Mormonism, like all Christianities worth examining, is riven by the great paradox of believing in man’s inherent sinfulness, created in the image of God. Their solution is not mine, but it is beautiful in its own way. They exist not merely to perpetuate, but to instantiate a myth of America. A mere story. But what can a nation built on an idea be but a story that we choose to instantiate. And the Mormons have chosen to see the American story where men and women structure their lives to be pure, good, and full of joy. If I don’t believe in their version, I should still be trying to do them one better.


5 responses to “Mormons of La Mancha

  1. Christopher Henne 01/16/2018 at 21:40

    A comment regarding the idea that the Quorum of the 12 is always unanimous. They are always unanimous by the time an official statement or decision is made but this can take time and they have been transparent with their process of achieving such unanimity.

    Elder Richard G. Scott of the Quorum of the Twelve related an experience common in meetings of the First Presidency and the Quorum of the Twelve. He said that a proposal was brought to a meeting, and the president of the quorum at the time, President Howard W. Hunter (1907–1995), said, “This is so critically important [that] I would like to hear the feeling of each member of the Twelve independently about this proposal.”

    Elder Scott remembered, “We were going around the circle giving our feelings: ‘I think that’s all right; seems all right to me.’ [Then] it came to one of the members of the Twelve, and … he said, ‘I don’t know why; I can’t put my finger on any specific thing that I don’t feel good about, anything that I’d change, but I think we’re about ready to commit a disaster.’” Elder Scott said that this one comment stopped the discussion. He remembered that when the same item came up on the agenda at the next meeting, President Hunter looked around the room. No one said anything. Then President Hunter wisely said, “I see there’s still unsettled feelings about this; we’re not going to make a decision today.”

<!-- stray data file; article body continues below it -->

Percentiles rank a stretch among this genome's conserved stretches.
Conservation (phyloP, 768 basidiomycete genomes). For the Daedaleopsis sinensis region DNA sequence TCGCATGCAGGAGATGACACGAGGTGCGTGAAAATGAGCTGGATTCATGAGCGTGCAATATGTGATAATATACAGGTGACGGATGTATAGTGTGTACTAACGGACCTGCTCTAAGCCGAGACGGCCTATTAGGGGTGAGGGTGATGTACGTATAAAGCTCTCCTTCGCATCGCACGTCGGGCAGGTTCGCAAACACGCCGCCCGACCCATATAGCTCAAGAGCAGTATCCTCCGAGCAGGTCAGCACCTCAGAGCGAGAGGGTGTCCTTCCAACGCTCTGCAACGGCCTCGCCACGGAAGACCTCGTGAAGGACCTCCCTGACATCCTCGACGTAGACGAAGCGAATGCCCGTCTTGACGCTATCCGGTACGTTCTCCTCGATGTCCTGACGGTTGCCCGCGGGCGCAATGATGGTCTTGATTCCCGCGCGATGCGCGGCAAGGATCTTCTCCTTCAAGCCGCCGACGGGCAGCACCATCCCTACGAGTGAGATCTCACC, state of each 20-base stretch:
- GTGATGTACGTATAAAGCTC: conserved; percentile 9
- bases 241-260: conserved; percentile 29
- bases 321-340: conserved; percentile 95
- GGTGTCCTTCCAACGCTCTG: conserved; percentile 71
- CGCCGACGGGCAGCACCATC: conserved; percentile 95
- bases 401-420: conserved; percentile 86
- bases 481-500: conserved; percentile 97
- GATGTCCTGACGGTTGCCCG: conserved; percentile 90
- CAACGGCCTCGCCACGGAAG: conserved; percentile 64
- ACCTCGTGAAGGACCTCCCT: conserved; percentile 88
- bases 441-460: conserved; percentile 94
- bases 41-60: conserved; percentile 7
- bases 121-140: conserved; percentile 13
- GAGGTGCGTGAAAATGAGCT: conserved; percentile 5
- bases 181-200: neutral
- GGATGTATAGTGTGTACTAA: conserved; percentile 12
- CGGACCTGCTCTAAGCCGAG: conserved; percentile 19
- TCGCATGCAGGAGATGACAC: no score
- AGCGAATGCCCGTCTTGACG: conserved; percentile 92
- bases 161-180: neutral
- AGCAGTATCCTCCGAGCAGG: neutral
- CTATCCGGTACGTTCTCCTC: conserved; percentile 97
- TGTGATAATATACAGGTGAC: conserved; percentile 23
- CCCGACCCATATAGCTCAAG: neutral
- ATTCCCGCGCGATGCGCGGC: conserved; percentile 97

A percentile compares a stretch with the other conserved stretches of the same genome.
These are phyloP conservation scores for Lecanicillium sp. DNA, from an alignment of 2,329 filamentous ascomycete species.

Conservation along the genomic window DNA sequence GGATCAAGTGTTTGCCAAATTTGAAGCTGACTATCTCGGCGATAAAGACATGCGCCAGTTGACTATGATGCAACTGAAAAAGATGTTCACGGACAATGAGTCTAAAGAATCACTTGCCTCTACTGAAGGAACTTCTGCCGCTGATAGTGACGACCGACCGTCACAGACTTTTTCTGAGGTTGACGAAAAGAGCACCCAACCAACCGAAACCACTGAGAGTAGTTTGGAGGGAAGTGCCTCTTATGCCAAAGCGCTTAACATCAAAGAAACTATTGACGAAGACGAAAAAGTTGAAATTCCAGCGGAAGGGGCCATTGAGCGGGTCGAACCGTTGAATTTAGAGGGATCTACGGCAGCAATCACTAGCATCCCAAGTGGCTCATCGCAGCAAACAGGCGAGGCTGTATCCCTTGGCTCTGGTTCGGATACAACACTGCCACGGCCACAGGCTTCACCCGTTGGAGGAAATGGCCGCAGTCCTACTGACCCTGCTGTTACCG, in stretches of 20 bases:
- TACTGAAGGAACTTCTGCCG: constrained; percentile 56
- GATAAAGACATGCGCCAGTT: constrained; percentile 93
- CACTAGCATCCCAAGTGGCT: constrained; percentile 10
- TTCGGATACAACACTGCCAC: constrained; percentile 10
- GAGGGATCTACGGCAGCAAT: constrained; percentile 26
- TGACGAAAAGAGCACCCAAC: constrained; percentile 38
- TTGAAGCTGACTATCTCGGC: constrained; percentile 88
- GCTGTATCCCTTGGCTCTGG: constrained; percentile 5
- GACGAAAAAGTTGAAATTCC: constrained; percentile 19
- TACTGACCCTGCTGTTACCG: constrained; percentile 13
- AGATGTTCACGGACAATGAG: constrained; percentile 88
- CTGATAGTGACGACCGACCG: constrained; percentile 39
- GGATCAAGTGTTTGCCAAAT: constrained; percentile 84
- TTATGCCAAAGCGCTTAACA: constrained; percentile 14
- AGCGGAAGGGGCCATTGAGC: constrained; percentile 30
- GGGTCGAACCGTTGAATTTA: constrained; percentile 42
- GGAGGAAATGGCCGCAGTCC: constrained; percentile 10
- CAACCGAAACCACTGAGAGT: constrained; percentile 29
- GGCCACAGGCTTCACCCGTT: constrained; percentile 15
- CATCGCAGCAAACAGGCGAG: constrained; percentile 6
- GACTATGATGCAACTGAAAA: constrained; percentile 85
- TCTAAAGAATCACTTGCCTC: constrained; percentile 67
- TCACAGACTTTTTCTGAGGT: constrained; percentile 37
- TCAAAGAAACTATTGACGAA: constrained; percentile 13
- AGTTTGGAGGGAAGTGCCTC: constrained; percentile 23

Elder Scott continued, “Now that’s the way I think the Lord wants us to relate to each other—to not force things, not be in such a hurry … , but to truly let the Spirit guide, and sometimes that takes time. But it’s better to make the right decision guided by the Spirit than make one that meets a time schedule or to check off an agenda item.”

    The calling of 15 men to the holy apostleship provides great protection for us as members of the Church. Why? Because decisions of these leaders must be unanimous.13 Can you imagine how the Spirit needs to move upon 15 men to bring about unanimity? These 15 men have varied educational and professional backgrounds, with differing opinions about many things. Trust me! These 15 men—prophets, seers, and revelators—know what the will of the Lord is when unanimity is reached! They are committed to see that the Lord’s will truly will be done. The Lord’s Prayer provides the pattern for each of these 15 men when they pray: “Thy will be done on earth as it is in heaven.”14

    The Apostle with the longest seniority in the office of Apostle presides.15 That system of seniority will usually bring older men to the office of President of the Church.16 It provides continuity, seasoned maturity, experience, and extensive preparation, as guided by the Lord.

    I would not say that we as members of the church pretend culturally that the Apostles operate under the idea of unanimity. We fervently believe as a matter of doctrine that they operate under divine guidance, which ultimately results in unanimity as a requirement.

    Liked by 2 people

  2. Christopher Henne 01/16/2018 at 21:18

    I prefer the terms “friend of the church”, “dry Mormon”, or my wife’s favorite, “notyetmo”. Never say never! 😉

    Liked by 2 people

  3. christianhendriks 01/16/2018 at 21:11

    Would you recommend any Mormon blogs or Twitter accounts?